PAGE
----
Sometimes a writer resorts to dirty, underhanded tricks to catch the reader off guard. Spoiler alert: you’ve been had! I chose the headline above specifically because I knew it would grab your attention and lead you astray. Let me explain.
Many people think that the purpose of mass media is to inform the public of important facts, or maybe to teach the public something useful. The reason people believe this is because that’s exactly what the mass media has been diligently working to get them to believe. Never forget that the true purpose of mass media is to sell mass media. Can it inform and/or teach? Certainly. However, can it also misinform and/or misrepresent the facts? Can it be laden with unsubstantiated opinions disguised as facts or draw conclusions that are completely without merit? You bet your bottom dollar it can. And, if you use mass media as the basis for your investment decisions, betting your bottom dollar is exactly what you’re doing.
The blog headline above suggests that it would be wise to adjust your investment portfolio based on what you hear on the news. This presupposes that what you hear is true and accurate. It also presupposes that there are benefits to be had by doing so. I would like to suggest that both of those things are wrong.
“Dressing” Your Portfolio
Let’s imagine that the news is like the weather forecast. Professionally produced by teams of people with advanced college degrees, years of experience, and enough computing power to make Steve Jobs jealous. Let’s also imagine that each day, you “dressed” your portfolio to take maximum advantage of the weather forecast. Over the course of a few months or years, how often would your portfolio benefit, and how often would it be dressed in totally the wrong clothes? Wouldn’t it be better to have a portfolio that is designed to withstand all kinds of weather?
Let’s look at some recent real-world examples. At about noon on Monday, January 23, 2017, the following headline appeared on CNBC.com: "As of midday trading Monday, the S&P 500 was set to log its worst day of the year, as President Donald Trump's brash words and anti-free-trade moves appeared to spook investors." Sounds bad, right? The writer of that headline used sensationalism (“worst day of the year”) to exaggerate something and create fear. January 23 was only the 14th trading day of the year. The writer could have said the “worst day in the last 2 weeks”, but that doesn’t sound nearly as bad, does it? Next, the S&P 500 was only down about 6 points at the time that headline was written. Technically speaking, a 6-point loss might have been the “worst day of the year”, but that’s because almost all the other days of the year had been positive. Lastly, how could any logical person believe that it is possible to know what is or isn’t motivating investors over such a short time period (1/2 day)?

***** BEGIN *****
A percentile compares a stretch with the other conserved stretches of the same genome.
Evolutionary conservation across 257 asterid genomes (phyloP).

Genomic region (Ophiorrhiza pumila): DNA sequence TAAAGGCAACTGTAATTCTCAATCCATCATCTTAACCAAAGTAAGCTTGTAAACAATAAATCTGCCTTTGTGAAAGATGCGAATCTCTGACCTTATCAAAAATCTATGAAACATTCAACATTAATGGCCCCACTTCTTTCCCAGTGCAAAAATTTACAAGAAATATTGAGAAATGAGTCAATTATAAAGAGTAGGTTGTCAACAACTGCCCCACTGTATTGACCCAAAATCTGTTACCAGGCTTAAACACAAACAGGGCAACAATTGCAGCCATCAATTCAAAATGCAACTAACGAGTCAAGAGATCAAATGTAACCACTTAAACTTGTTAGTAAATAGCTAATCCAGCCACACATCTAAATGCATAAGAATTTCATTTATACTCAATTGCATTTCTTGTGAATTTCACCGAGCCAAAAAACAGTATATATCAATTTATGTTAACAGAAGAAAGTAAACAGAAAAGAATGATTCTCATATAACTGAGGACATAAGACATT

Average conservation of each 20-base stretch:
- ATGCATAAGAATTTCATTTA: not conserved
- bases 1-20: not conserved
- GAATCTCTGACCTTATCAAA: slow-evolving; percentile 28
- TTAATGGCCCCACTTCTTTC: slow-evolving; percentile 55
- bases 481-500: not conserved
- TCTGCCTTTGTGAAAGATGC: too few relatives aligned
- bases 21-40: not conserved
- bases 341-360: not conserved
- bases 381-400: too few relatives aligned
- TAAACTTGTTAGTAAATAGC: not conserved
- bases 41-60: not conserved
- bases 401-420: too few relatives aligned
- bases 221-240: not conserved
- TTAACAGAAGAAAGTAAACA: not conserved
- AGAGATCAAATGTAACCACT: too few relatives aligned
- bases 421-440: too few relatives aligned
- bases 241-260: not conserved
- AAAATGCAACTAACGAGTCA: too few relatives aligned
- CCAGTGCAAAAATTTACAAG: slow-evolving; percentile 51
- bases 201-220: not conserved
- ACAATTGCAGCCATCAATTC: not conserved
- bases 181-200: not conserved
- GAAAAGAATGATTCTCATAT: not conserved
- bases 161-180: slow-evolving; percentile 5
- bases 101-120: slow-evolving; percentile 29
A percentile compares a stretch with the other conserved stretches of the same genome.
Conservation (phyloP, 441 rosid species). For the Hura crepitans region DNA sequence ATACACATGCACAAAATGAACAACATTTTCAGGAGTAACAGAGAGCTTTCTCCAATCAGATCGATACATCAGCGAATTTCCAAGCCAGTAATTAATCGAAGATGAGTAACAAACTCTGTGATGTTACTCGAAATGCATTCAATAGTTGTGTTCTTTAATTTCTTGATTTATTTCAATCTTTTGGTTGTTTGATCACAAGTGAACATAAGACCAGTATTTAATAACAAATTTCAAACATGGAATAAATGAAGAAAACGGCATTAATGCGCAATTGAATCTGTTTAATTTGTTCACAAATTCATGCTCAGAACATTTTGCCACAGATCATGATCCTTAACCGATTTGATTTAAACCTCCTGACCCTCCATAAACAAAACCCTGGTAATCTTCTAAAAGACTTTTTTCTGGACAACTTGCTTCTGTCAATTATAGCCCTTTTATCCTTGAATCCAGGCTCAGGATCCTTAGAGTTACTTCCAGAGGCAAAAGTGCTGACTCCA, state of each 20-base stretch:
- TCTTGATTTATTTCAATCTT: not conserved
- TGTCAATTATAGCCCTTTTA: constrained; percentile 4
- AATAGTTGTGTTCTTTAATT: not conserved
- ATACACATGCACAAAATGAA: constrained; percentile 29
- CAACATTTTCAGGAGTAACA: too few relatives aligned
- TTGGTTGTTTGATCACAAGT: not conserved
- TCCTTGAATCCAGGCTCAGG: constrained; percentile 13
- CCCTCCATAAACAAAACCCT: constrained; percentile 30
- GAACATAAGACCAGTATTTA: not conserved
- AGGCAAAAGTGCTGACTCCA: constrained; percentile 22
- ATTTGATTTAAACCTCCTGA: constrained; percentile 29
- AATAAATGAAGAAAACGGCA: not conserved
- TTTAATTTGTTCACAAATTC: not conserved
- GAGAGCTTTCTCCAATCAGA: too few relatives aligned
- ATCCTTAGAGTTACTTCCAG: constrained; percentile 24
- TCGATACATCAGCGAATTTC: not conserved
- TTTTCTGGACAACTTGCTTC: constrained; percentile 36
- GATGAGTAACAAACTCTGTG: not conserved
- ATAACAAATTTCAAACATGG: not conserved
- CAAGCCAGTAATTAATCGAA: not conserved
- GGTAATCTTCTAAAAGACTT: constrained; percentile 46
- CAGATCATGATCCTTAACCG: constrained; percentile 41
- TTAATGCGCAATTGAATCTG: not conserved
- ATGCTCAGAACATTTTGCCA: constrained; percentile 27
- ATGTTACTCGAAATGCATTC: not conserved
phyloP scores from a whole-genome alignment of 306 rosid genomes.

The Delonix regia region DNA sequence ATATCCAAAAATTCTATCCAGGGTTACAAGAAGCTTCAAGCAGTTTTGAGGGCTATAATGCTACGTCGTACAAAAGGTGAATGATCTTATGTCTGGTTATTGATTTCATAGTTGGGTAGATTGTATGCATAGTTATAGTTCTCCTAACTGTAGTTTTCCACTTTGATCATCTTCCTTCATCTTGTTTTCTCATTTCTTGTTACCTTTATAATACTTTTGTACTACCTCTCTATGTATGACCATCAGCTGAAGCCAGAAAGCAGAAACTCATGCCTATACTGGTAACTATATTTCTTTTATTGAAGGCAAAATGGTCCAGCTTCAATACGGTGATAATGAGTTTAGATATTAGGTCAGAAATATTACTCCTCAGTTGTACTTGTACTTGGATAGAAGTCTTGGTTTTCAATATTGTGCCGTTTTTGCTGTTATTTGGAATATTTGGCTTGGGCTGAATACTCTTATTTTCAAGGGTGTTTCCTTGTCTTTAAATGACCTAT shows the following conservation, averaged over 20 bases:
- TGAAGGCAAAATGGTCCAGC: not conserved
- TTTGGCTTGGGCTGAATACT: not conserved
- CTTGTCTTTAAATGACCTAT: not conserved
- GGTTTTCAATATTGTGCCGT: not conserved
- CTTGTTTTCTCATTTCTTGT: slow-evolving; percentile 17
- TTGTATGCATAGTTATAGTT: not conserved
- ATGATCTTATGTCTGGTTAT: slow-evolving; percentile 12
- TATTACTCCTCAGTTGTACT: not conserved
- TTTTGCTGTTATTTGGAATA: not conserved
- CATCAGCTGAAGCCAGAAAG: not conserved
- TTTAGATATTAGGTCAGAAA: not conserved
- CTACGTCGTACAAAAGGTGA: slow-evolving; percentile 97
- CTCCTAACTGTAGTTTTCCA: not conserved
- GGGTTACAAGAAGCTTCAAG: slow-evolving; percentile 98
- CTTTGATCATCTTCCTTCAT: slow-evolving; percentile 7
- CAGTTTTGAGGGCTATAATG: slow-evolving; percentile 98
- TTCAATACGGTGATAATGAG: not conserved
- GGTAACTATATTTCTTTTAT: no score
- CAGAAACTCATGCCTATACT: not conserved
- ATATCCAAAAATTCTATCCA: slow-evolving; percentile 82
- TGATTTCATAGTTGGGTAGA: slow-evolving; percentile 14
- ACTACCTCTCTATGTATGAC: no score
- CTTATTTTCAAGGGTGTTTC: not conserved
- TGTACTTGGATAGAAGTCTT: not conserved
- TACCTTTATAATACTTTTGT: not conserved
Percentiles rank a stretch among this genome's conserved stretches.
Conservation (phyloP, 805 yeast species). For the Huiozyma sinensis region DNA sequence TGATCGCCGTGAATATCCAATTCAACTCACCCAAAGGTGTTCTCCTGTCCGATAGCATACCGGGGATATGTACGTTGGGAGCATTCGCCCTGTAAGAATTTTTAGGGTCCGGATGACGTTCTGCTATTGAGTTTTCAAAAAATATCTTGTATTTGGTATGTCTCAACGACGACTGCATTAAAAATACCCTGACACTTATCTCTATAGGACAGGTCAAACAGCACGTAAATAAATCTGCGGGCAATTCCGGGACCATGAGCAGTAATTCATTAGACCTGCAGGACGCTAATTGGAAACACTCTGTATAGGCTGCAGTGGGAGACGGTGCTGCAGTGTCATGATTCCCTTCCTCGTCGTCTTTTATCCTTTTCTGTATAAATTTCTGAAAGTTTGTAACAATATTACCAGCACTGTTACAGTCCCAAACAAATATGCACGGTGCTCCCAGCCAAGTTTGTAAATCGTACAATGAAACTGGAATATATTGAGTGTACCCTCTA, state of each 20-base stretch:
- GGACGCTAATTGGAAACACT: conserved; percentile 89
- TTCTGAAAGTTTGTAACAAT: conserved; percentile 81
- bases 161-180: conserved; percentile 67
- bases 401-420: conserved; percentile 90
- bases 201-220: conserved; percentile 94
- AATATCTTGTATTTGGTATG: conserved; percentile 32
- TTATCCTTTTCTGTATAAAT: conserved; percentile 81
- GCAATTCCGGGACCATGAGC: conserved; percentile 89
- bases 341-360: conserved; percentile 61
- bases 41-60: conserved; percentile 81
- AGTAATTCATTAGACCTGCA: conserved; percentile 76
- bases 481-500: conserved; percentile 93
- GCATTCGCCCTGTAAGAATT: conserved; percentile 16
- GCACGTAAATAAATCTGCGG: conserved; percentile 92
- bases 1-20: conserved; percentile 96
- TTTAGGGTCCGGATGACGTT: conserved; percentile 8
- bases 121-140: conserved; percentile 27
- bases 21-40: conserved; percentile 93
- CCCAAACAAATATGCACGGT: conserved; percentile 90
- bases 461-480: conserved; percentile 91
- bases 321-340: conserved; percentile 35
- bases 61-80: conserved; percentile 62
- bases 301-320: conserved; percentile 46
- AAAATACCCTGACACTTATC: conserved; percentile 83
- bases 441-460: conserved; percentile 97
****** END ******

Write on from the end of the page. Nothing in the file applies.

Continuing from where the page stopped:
Here is another example. On Wednesday, January 25, just two days later, the Dow Jones Industrial Average closed above 20,000 for the first time ever. A new record high. This headline appeared on CNBC.com: "S&P zeroes in on 2,300 as the postelection rally chugs along". Stocks closed solidly higher, lifting the S&P 500 index and Nasdaq Composite to record highs of their own for the second day in a row. Hmmm. That sounds pretty different from the headline two days ago.
Should you Listen to Monday or Wednesday
So, which headline are you supposed to believe? Is the stock market crashing or is it chugging along? Do investors like Trump or not? How should you be changing your portfolio in response to rapid changes like these?
Guess what? These are all the WRONG QUESTIONS to be asking! The answers to these useless questions, even if you could possibly know them, have almost nothing to do with your future financial success or failure. The only correlation you should draw is that the more you pay attention to headlines like these, the more likely you will be focusing on the wrong things and the more likely you will not be achieving your goals.
What should you be focusing on instead? You should be identifying, quantifying, and prioritizing your goals. You should be assessing which of your behaviors are supporting those goals and which ones are detracting from your progress. You should be monitoring your steps and holding yourself accountable along the way. These things are extremely difficult to do by yourself. I recommend working with a non-emotional third party who can help you make increasingly smarter and better financial decisions over time.
Stop paying attention to the “noise” and consider professional guidance from someone who can help you develop a sound strategy that aligns your money, your risk tolerance, and your personal goals.